What is “whole grains”?

02/12/2019 0 Comment

What is 鈥渨hole grains鈥?

Question: We often say, “People grow up eating whole grains.”
Then, what does 鈥渨hole grain鈥?mean?
銆€銆€A: The term 鈥済rain and grains鈥?is used to refer to all kinds of food produced in agriculture.
In fact, there are far more than five kinds of crops planted by ancient Chinese people. The Book of Songs and Shangshu have the saying of 鈥渉undred valleys鈥?
銆€銆€The “grain” theory, which appeared at the latest in the Spring and Autumn Period, is considered to be the five main crops and fruits that people rely on in terms of diet and clothing during the Zhou Dynasty.
“The Analects?”
“Micro-” has the saying that “four bodies are not diligent, and the grain is not divided”, “Zhou Li?”
In Tianguan, there is a saying that “five flavors, five grains, and five medicines raise their diseases.”
However, they did not specify which five kinds of foods are 鈥済rain鈥?
銆€銆€Later generations have a variety of explanations for 鈥済rain鈥?
One is hemp, glutinous rice, glutinous rice, wheat, and beans. The second is rice, alfalfa, alfalfa, wheat, and alfalfa (beans). The third is rice, alfalfa, alfalfa, alfalfa (beans), hemp, and so on.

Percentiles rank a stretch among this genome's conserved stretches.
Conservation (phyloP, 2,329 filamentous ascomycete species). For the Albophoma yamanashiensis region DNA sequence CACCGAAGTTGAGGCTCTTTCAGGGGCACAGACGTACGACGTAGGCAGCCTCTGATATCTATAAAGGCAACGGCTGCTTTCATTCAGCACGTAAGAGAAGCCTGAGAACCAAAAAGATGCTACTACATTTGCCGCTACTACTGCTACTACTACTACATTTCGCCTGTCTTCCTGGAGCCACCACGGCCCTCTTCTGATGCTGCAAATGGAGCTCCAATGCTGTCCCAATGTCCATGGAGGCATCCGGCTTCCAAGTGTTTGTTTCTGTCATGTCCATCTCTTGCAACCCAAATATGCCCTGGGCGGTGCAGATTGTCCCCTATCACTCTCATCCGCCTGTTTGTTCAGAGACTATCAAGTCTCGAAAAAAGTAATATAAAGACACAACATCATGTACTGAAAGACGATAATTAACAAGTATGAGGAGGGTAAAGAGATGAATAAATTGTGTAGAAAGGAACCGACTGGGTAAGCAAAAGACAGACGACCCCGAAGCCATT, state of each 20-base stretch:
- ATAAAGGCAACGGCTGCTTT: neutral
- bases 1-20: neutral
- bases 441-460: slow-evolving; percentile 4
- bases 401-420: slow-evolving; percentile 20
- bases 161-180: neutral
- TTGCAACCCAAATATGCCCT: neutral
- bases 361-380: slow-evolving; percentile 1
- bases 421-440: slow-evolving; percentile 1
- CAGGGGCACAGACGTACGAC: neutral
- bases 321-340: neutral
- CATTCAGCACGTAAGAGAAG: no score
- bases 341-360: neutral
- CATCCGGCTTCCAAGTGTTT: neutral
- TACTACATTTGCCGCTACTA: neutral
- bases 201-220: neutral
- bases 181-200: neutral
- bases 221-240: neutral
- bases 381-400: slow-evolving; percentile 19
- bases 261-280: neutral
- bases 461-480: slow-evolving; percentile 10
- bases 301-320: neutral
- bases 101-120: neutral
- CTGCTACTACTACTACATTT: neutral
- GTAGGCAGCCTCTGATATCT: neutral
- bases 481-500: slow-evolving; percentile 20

Although the various statements are not completely consistent, the cereals mentioned therein are common food crops in the North and Central Plains.
Wheat, rice, and beans are still common foods on Chinese people’s tables; 榛?and 绋?are mostly grown in northern China. The former is sticky for cooking, the latter is not sticky; hemp is mainly used for spinning and weaving, but itsSeeds can also be eaten.
銆€銆€The term 鈥淢iscellaneous grains鈥?appears late, and can only be found in the literature of the Ming and Qing Dynasties, such as the 鈥淗istory of the Qing Dynasty鈥?
“Food and Food Zhisan” mentioned “by the Jinyun Jingmi wheat grains.”
Generally speaking, 鈥渕ultiple grains鈥?refers to various coarse grains other than rice and wheat.
In the past, only the bureaucratic and wealthy people were likely to eat rice and wheat all year round, while the average person used to eat coarse “grain”.
Today, with the improvement of living conditions, the scene of “Miscellaneous Grains” has left us. Rice and wheat have become the absolute staple food on the Chinese table.